eclectic

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e·clec·tic

 (ĭ-klĕk′tĭk)
adj.
1. Selecting or employing individual elements from a variety of sources, systems, or styles: an eclectic taste in music; an eclectic approach to managing the economy.
2. Made up of or combining elements from a variety of sources: "a popular bar patronized by an eclectic collection of artists, writers, secretaries and aging soldiers on reserve duty" (Curtis Wilkie).
n.
One that follows an eclectic method.

[Greek eklektikos, selective, from eklektos, selected, from eklegein, to select : ek-, out; see ecto- + legein, to gather; see leg- in Indo-European roots.]

e·clec′ti·cal·ly adv.

eclectic

(ɪˈklɛktɪk; ɛˈklɛk-)
adj
1. (Art Terms) (in art, philosophy, etc) selecting what seems best from various styles, doctrines, ideas, methods, etc
2. composed of elements drawn from a variety of sources, styles, etc
n
a person who favours an eclectic approach, esp in art or philosophy
[C17: from Greek eklektikos, from eklegein to select, from legein to gather]
ecˈlectically adv

ec•lec•tic

(ɪˈklɛk tɪk)

adj.
1. selecting or choosing from various systems, methodologies, etc.; not following any one system.
2. made up of elements selected from various sources: an eclectic philosophy.
n.
3. Also, ec•lec•ti•cist (ɪˈklɛk tə sɪst) a person who follows an eclectic method or mode.
[1675–85; < Greek eklektikós selective =eklekt(ós) chosen (v. adj. of eklégein to single out =ek- ec- + légein to choose) + -ikos -ic]
ec•lec′ti•cal•ly, adv.
ThesaurusAntonymsRelated WordsSynonymsLegend:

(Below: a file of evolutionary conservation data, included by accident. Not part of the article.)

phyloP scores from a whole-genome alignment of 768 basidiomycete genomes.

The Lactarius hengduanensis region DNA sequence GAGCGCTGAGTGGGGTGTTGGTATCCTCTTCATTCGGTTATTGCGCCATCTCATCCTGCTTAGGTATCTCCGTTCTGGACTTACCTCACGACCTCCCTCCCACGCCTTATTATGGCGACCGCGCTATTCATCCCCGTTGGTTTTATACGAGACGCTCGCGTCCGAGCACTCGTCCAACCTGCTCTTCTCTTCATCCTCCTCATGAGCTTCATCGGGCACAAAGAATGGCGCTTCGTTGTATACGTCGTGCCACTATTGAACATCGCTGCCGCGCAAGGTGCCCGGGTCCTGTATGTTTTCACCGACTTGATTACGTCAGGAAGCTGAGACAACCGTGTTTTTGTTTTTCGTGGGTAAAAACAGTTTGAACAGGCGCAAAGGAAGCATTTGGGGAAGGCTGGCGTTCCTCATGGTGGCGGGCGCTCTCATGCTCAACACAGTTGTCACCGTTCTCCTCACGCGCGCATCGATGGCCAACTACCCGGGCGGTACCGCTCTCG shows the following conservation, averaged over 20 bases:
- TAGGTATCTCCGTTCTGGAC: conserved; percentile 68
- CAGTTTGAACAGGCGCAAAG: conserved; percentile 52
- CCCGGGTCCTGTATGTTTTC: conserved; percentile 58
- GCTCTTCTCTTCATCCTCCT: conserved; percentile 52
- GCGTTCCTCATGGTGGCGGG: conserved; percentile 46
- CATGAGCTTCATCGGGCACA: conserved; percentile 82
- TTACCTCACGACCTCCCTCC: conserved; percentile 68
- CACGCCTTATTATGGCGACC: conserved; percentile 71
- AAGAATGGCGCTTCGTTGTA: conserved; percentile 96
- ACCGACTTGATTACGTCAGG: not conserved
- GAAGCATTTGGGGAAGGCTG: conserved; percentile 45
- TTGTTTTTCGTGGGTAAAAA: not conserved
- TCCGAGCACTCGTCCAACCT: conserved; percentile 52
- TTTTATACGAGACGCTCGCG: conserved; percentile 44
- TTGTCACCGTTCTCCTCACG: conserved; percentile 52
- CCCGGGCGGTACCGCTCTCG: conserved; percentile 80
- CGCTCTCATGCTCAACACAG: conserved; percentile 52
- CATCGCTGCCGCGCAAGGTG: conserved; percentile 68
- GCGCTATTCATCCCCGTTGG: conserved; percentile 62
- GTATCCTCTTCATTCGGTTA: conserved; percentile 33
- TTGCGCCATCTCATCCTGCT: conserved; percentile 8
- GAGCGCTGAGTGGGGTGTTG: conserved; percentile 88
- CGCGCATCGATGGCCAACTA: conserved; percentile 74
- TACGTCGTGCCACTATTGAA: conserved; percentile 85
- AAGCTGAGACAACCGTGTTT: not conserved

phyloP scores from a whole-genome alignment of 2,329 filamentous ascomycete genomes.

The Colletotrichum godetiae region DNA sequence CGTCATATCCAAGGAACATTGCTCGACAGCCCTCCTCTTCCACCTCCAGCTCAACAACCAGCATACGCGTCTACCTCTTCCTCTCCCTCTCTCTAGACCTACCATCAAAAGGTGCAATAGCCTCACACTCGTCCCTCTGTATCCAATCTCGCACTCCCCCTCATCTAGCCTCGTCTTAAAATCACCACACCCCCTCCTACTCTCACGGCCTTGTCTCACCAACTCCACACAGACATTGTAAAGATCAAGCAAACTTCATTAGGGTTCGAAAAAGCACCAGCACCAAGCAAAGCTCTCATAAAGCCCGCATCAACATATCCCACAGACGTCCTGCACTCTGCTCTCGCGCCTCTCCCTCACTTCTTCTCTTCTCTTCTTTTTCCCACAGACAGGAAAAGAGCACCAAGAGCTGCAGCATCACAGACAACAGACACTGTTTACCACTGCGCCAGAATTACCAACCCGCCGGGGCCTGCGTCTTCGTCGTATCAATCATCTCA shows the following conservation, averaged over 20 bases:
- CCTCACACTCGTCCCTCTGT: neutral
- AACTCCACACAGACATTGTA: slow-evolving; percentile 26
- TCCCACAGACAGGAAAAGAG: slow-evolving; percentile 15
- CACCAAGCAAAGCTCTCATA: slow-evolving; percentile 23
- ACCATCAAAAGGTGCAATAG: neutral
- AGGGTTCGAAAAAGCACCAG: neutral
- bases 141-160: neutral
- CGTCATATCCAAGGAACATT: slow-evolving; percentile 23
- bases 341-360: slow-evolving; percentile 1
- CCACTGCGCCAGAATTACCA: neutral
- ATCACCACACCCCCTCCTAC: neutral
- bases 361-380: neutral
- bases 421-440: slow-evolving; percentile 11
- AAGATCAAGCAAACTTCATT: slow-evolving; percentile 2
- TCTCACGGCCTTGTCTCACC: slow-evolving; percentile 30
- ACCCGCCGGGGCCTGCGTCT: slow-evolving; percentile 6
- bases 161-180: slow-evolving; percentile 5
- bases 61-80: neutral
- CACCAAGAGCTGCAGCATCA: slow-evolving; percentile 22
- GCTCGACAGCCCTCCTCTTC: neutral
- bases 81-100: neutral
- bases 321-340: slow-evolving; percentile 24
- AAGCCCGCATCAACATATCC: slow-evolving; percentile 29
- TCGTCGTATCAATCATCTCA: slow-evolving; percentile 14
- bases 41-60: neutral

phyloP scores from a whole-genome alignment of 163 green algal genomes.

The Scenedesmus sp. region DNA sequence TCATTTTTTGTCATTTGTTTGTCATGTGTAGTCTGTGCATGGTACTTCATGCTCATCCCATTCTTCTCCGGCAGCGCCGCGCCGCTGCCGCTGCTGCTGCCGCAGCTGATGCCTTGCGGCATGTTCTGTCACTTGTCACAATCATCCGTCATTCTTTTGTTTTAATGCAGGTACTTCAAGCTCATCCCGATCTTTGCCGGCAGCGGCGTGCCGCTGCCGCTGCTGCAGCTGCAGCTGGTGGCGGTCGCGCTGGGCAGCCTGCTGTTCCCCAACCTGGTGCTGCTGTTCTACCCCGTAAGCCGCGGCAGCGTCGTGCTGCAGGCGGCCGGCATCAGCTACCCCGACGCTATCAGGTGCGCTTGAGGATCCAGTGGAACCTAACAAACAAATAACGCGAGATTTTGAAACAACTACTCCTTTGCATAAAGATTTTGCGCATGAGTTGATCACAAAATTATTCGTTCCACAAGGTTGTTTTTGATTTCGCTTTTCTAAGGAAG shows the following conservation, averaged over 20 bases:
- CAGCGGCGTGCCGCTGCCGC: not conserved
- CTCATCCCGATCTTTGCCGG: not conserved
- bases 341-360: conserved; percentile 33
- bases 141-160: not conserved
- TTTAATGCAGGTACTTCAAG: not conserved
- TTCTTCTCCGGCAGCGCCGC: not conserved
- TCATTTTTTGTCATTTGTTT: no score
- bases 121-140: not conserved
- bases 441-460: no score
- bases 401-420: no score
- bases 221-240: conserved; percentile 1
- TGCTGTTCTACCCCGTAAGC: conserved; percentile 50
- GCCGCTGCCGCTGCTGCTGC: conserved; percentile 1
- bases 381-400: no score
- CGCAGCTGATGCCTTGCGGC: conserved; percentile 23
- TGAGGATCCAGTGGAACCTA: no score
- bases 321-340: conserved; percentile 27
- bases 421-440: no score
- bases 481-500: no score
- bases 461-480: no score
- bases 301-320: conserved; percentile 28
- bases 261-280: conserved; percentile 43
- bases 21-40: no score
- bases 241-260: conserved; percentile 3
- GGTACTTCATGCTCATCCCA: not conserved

Noun1.eclectic - someone who selects according to the eclectic method
philosopher - a specialist in philosophy
Adj.1.eclectic - selecting what seems best of various styles or ideas
discriminating - showing or indicating careful judgment and discernment especially in matters of taste; "the discriminating eye of the connoisseur"

eclectic

Translations

eclectic

[ɪˈklektɪk] ADJ & Necléctico/a m/f

eclectic

[ɪˈklɛktɪk] adj (= diverse) [collection] → hétéroclite; [tastes] → éclectique

eclectic

adjeklektisch

eclectic

[ɪˈklɛktɪk] adjeclettico/a
References in classic literature ?
A true eclectic, as it would be expressed nowadays, Gringoire was one of those firm and lofty, moderate and calm spirits, which always know how to bear themselves amid all circumstances ( stare in dimidio rerum ), and who are full of reason and of liberal philosophy, while still setting store by cardinals.
Conrart might translate into eclectic Latin, 'Calm with the lowly; stormy with the strong.'"
Jackson, who was a true eclectic, would usually say to his sister: "I've been a little gouty since my last dinner at the Lovell Mingotts'--it will do me good to diet at Adeline's."